Tom Ormay: Intersubjectivity and the social function: nos

Reflections on some thoughts by René Kaës’ Linking, alliances, and shared space — from a groupanalytic point of view

Intersubjectivity is one of the modern trends in the development of psychoanalytic thinking. It has many forms, and perhaps the most radical of them is represented by René Kaës.

Like any new point of view, intersubjectivity stimulates many ideas. As he develops psychoanalytic thinking in the direction of groups, it is worth comparing the effect of Kaës’ intersubjectivity with groupanalytic thinking. The main areas of the tension between psychoanalysis and the group are being touched on, namely the ego and the community, the dual situation and the social nature of man, the resistance against the group that originate from the history of psychoanalytic development. Indirectly Freud said much about the social nature of man, but he did not build it into his theories. One wonders why not. These questions emerge in the book, but, in my opinion, do not get satisfactory answers, because intersubjectivity lacks the social instinct and the genuine social function I call nos (Ormay 1991), that developed from the social instinct. Without such solid foundations the person called subject does not stand on the ground but floats somewhere, impossible to touch, and the role of the body is not clear. Consequently the link between intersubjective ideas, and Freudian psychoanalysis based on instinctual foundations is also unclear.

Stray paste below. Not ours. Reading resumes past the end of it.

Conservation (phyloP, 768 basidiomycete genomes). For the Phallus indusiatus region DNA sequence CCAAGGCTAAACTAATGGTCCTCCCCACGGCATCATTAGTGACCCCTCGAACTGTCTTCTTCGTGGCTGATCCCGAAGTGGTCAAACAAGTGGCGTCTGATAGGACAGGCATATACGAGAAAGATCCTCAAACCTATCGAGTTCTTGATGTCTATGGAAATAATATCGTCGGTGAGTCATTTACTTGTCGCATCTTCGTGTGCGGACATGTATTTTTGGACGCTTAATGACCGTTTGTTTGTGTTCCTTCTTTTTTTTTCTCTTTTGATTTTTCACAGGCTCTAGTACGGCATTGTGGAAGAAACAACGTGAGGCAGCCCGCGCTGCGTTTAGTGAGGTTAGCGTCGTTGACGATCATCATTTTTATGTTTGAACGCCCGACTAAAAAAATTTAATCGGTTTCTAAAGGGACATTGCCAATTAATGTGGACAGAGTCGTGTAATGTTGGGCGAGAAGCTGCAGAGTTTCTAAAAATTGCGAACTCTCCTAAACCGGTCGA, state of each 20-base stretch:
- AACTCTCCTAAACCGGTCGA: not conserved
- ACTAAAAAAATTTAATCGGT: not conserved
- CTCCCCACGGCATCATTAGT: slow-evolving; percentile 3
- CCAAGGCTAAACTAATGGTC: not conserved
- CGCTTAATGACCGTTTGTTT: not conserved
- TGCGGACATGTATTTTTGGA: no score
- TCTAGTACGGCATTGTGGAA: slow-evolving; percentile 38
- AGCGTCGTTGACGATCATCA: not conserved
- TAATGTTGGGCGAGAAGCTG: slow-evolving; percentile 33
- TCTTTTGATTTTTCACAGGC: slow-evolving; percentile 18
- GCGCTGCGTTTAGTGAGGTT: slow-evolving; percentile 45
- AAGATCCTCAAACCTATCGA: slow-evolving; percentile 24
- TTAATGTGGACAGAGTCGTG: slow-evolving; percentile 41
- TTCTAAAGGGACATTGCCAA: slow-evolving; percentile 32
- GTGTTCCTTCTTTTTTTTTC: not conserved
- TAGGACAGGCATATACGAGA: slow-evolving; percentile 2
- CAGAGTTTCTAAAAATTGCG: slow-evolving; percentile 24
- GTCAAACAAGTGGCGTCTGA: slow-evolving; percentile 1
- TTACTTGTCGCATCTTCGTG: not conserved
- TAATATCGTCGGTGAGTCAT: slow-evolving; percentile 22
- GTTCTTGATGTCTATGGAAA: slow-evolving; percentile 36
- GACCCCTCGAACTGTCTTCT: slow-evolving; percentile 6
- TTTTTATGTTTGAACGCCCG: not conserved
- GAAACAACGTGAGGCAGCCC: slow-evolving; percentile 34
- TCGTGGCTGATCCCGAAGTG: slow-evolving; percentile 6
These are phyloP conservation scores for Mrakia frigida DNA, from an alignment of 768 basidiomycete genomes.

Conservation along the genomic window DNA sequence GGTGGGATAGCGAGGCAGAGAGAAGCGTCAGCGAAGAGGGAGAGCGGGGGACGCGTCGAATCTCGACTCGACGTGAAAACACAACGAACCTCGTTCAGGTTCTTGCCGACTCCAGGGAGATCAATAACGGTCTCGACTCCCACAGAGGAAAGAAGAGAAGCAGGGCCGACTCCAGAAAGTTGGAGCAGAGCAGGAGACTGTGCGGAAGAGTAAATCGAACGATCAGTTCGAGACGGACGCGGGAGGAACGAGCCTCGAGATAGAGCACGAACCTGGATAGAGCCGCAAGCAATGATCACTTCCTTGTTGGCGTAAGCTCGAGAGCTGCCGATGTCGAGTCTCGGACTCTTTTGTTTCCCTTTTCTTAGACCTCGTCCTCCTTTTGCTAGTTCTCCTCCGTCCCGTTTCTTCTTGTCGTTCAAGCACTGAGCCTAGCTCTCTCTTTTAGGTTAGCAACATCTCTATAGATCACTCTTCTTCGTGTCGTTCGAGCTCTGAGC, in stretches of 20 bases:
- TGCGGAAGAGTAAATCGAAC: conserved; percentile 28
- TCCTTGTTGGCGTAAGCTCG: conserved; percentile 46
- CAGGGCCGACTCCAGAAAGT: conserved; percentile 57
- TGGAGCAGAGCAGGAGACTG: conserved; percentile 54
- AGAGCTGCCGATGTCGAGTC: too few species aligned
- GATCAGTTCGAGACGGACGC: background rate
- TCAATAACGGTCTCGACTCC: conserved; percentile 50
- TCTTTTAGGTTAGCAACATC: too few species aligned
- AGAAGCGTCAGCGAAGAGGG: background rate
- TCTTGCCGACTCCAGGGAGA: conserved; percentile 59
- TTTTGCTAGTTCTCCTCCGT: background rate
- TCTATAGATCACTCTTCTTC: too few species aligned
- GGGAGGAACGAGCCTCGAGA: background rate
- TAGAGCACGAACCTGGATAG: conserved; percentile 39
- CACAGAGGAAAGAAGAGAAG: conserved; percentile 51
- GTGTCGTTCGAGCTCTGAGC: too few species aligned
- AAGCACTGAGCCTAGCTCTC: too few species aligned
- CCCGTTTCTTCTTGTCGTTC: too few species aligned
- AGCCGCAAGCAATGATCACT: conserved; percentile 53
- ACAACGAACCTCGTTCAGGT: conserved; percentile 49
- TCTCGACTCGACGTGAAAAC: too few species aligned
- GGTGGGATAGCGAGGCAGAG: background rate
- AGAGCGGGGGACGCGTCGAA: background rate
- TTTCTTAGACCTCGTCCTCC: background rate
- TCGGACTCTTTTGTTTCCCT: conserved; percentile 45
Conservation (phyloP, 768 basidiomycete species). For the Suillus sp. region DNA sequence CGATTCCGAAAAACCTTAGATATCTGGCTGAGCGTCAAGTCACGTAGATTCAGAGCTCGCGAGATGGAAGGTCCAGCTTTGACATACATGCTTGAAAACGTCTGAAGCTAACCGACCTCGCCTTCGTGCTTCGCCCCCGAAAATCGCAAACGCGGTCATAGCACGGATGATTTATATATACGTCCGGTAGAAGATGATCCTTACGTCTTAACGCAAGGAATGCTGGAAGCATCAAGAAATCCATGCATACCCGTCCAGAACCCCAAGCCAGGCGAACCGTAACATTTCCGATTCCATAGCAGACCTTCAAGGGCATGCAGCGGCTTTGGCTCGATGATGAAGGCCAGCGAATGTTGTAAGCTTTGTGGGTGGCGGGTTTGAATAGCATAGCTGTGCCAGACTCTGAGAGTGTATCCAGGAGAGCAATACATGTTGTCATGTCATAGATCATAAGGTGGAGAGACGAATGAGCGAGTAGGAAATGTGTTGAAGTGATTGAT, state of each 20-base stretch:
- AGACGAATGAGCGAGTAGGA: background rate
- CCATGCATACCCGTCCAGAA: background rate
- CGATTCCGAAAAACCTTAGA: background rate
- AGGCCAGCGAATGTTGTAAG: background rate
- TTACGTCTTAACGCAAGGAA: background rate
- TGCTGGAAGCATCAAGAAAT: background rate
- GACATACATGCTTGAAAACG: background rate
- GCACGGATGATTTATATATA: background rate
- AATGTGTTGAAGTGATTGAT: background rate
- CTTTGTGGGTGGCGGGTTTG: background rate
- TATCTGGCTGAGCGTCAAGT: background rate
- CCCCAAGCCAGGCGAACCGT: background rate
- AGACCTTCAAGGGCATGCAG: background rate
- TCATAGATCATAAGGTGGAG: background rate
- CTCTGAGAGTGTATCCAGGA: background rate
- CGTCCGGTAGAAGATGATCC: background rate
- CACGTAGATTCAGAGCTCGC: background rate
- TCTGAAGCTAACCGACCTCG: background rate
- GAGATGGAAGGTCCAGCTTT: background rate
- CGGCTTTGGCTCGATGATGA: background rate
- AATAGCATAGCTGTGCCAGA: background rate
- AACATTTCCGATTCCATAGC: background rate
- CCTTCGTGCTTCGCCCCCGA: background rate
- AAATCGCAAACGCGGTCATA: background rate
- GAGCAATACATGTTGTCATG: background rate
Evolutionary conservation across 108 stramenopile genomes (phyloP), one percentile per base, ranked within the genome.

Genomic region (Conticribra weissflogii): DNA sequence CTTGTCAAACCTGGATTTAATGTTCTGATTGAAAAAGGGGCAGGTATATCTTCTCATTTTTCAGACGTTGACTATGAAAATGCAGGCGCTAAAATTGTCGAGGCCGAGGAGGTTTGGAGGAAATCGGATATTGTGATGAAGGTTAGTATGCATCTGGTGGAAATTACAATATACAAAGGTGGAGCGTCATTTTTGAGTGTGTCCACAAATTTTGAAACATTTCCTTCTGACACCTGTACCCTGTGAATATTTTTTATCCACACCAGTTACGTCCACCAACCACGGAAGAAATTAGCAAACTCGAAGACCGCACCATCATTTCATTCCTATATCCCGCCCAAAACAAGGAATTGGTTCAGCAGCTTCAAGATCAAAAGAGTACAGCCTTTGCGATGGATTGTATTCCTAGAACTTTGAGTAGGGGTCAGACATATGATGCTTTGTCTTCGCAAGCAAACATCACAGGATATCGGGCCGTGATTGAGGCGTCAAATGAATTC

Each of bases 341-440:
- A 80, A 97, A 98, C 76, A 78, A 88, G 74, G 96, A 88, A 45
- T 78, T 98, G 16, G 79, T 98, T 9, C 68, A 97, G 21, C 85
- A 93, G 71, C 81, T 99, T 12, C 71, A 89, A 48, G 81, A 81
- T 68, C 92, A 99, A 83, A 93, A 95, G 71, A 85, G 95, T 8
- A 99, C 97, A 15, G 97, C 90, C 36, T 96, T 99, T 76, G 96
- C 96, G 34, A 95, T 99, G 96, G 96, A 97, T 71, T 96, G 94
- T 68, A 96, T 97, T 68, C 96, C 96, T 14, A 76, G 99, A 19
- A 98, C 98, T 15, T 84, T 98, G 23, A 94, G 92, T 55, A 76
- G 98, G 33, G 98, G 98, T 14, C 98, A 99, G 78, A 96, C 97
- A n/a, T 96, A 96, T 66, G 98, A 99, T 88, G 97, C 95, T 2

Key words: intersubjectivity — hermeneutics — subject of the unconscious

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